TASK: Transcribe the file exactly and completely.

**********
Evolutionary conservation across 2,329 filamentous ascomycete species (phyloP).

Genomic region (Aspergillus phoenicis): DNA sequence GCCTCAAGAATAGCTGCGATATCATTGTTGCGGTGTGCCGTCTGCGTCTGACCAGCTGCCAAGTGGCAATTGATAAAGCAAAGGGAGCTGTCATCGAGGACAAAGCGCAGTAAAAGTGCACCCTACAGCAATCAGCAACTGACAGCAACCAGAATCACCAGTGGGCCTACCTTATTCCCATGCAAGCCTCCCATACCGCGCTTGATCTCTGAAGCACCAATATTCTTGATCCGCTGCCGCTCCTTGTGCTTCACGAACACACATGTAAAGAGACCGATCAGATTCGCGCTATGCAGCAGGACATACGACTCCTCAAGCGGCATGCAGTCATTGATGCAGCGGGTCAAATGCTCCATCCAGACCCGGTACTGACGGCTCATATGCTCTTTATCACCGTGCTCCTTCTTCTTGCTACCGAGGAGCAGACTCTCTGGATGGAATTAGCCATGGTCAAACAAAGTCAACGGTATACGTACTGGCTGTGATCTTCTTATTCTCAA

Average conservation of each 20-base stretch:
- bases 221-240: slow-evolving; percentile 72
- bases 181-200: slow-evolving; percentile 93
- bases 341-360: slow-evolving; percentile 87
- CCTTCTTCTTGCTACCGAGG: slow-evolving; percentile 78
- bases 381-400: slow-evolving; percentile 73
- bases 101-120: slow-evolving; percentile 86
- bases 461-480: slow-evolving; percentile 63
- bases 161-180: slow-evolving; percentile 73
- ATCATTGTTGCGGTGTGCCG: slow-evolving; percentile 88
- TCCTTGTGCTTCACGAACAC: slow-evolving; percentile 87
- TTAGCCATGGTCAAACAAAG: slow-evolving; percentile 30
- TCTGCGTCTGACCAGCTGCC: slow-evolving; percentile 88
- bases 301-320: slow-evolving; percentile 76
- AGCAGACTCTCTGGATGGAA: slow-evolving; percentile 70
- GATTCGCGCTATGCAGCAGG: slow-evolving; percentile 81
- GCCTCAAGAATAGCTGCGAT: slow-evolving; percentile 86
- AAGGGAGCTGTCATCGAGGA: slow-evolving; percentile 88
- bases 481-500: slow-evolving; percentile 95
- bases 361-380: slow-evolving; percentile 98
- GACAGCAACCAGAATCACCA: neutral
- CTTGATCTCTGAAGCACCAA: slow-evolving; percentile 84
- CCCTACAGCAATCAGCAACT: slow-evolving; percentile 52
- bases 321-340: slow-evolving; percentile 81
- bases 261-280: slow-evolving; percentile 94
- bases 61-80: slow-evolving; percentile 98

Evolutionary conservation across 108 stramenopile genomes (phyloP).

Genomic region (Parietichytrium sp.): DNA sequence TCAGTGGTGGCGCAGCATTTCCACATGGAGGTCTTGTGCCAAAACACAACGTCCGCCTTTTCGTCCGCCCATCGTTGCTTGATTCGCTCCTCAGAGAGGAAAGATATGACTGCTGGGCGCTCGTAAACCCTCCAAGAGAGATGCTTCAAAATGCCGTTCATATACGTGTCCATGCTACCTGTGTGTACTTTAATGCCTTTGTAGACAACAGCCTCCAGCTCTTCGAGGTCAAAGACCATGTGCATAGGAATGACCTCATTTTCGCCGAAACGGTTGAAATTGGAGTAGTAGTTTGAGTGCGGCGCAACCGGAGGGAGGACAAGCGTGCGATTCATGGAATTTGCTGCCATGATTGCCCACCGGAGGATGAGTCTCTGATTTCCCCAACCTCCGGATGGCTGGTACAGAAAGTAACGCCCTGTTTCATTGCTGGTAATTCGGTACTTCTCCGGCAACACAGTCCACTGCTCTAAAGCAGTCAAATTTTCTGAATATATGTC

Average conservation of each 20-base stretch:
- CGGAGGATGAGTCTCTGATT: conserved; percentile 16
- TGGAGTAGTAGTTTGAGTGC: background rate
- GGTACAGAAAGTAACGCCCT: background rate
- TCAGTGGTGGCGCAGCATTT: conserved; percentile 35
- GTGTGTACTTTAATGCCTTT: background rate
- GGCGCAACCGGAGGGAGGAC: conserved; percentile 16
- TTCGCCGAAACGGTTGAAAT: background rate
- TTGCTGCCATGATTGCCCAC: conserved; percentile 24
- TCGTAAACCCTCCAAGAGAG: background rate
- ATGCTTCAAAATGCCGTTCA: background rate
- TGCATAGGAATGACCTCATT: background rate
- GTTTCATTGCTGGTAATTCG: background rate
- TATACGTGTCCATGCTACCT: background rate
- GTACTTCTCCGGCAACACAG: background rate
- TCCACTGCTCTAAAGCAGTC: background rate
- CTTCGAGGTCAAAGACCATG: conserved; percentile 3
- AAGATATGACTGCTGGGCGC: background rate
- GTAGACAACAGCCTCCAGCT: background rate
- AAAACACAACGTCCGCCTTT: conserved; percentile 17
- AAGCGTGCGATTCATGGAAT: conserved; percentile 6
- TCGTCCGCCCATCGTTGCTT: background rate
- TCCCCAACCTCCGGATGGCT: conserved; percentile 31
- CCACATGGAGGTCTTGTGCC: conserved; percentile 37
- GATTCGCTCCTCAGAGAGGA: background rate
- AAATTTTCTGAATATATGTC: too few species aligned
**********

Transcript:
Evolutionary conservation across 2,329 filamentous ascomycete species (phyloP).

Genomic region (Aspergillus phoenicis): DNA sequence GCCTCAAGAATAGCTGCGATATCATTGTTGCGGTGTGCCGTCTGCGTCTGACCAGCTGCCAAGTGGCAATTGATAAAGCAAAGGGAGCTGTCATCGAGGACAAAGCGCAGTAAAAGTGCACCCTACAGCAATCAGCAACTGACAGCAACCAGAATCACCAGTGGGCCTACCTTATTCCCATGCAAGCCTCCCATACCGCGCTTGATCTCTGAAGCACCAATATTCTTGATCCGCTGCCGCTCCTTGTGCTTCACGAACACACATGTAAAGAGACCGATCAGATTCGCGCTATGCAGCAGGACATACGACTCCTCAAGCGGCATGCAGTCATTGATGCAGCGGGTCAAATGCTCCATCCAGACCCGGTACTGACGGCTCATATGCTCTTTATCACCGTGCTCCTTCTTCTTGCTACCGAGGAGCAGACTCTCTGGATGGAATTAGCCATGGTCAAACAAAGTCAACGGTATACGTACTGGCTGTGATCTTCTTATTCTCAA

Average conservation of each 20-base stretch:
- bases 221-240: slow-evolving; percentile 72
- bases 181-200: slow-evolving; percentile 93
- bases 341-360: slow-evolving; percentile 87
- CCTTCTTCTTGCTACCGAGG: slow-evolving; percentile 78
- bases 381-400: slow-evolving; percentile 73
- bases 101-120: slow-evolving; percentile 86
- bases 461-480: slow-evolving; percentile 63
- bases 161-180: slow-evolving; percentile 73
- ATCATTGTTGCGGTGTGCCG: slow-evolving; percentile 88
- TCCTTGTGCTTCACGAACAC: slow-evolving; percentile 87
- TTAGCCATGGTCAAACAAAG: slow-evolving; percentile 30
- TCTGCGTCTGACCAGCTGCC: slow-evolving; percentile 88
- bases 301-320: slow-evolving; percentile 76
- AGCAGACTCTCTGGATGGAA: slow-evolving; percentile 70
- GATTCGCGCTATGCAGCAGG: slow-evolving; percentile 81
- GCCTCAAGAATAGCTGCGAT: slow-evolving; percentile 86
- AAGGGAGCTGTCATCGAGGA: slow-evolving; percentile 88
- bases 481-500: slow-evolving; percentile 95
- bases 361-380: slow-evolving; percentile 98
- GACAGCAACCAGAATCACCA: neutral
- CTTGATCTCTGAAGCACCAA: slow-evolving; percentile 84
- CCCTACAGCAATCAGCAACT: slow-evolving; percentile 52
- bases 321-340: slow-evolving; percentile 81
- bases 261-280: slow-evolving; percentile 94
- bases 61-80: slow-evolving; percentile 98

Evolutionary conservation across 108 stramenopile genomes (phyloP).

Genomic region (Parietichytrium sp.): DNA sequence TCAGTGGTGGCGCAGCATTTCCACATGGAGGTCTTGTGCCAAAACACAACGTCCGCCTTTTCGTCCGCCCATCGTTGCTTGATTCGCTCCTCAGAGAGGAAAGATATGACTGCTGGGCGCTCGTAAACCCTCCAAGAGAGATGCTTCAAAATGCCGTTCATATACGTGTCCATGCTACCTGTGTGTACTTTAATGCCTTTGTAGACAACAGCCTCCAGCTCTTCGAGGTCAAAGACCATGTGCATAGGAATGACCTCATTTTCGCCGAAACGGTTGAAATTGGAGTAGTAGTTTGAGTGCGGCGCAACCGGAGGGAGGACAAGCGTGCGATTCATGGAATTTGCTGCCATGATTGCCCACCGGAGGATGAGTCTCTGATTTCCCCAACCTCCGGATGGCTGGTACAGAAAGTAACGCCCTGTTTCATTGCTGGTAATTCGGTACTTCTCCGGCAACACAGTCCACTGCTCTAAAGCAGTCAAATTTTCTGAATATATGTC

Average conservation of each 20-base stretch:
- CGGAGGATGAGTCTCTGATT: conserved; percentile 16
- TGGAGTAGTAGTTTGAGTGC: background rate
- GGTACAGAAAGTAACGCCCT: background rate
- TCAGTGGTGGCGCAGCATTT: conserved; percentile 35
- GTGTGTACTTTAATGCCTTT: background rate
- GGCGCAACCGGAGGGAGGAC: conserved; percentile 16
- TTCGCCGAAACGGTTGAAAT: background rate
- TTGCTGCCATGATTGCCCAC: conserved; percentile 24
- TCGTAAACCCTCCAAGAGAG: background rate
- ATGCTTCAAAATGCCGTTCA: background rate
- TGCATAGGAATGACCTCATT: background rate
- GTTTCATTGCTGGTAATTCG: background rate
- TATACGTGTCCATGCTACCT: background rate
- GTACTTCTCCGGCAACACAG: background rate
- TCCACTGCTCTAAAGCAGTC: background rate
- CTTCGAGGTCAAAGACCATG: conserved; percentile 3
- AAGATATGACTGCTGGGCGC: background rate
- GTAGACAACAGCCTCCAGCT: background rate
- AAAACACAACGTCCGCCTTT: conserved; percentile 17
- AAGCGTGCGATTCATGGAAT: conserved; percentile 6
- TCGTCCGCCCATCGTTGCTT: background rate
- TCCCCAACCTCCGGATGGCT: conserved; percentile 31
- CCACATGGAGGTCTTGTGCC: conserved; percentile 37
- GATTCGCTCCTCAGAGAGGA: background rate
- AAATTTTCTGAATATATGTC: too few species aligned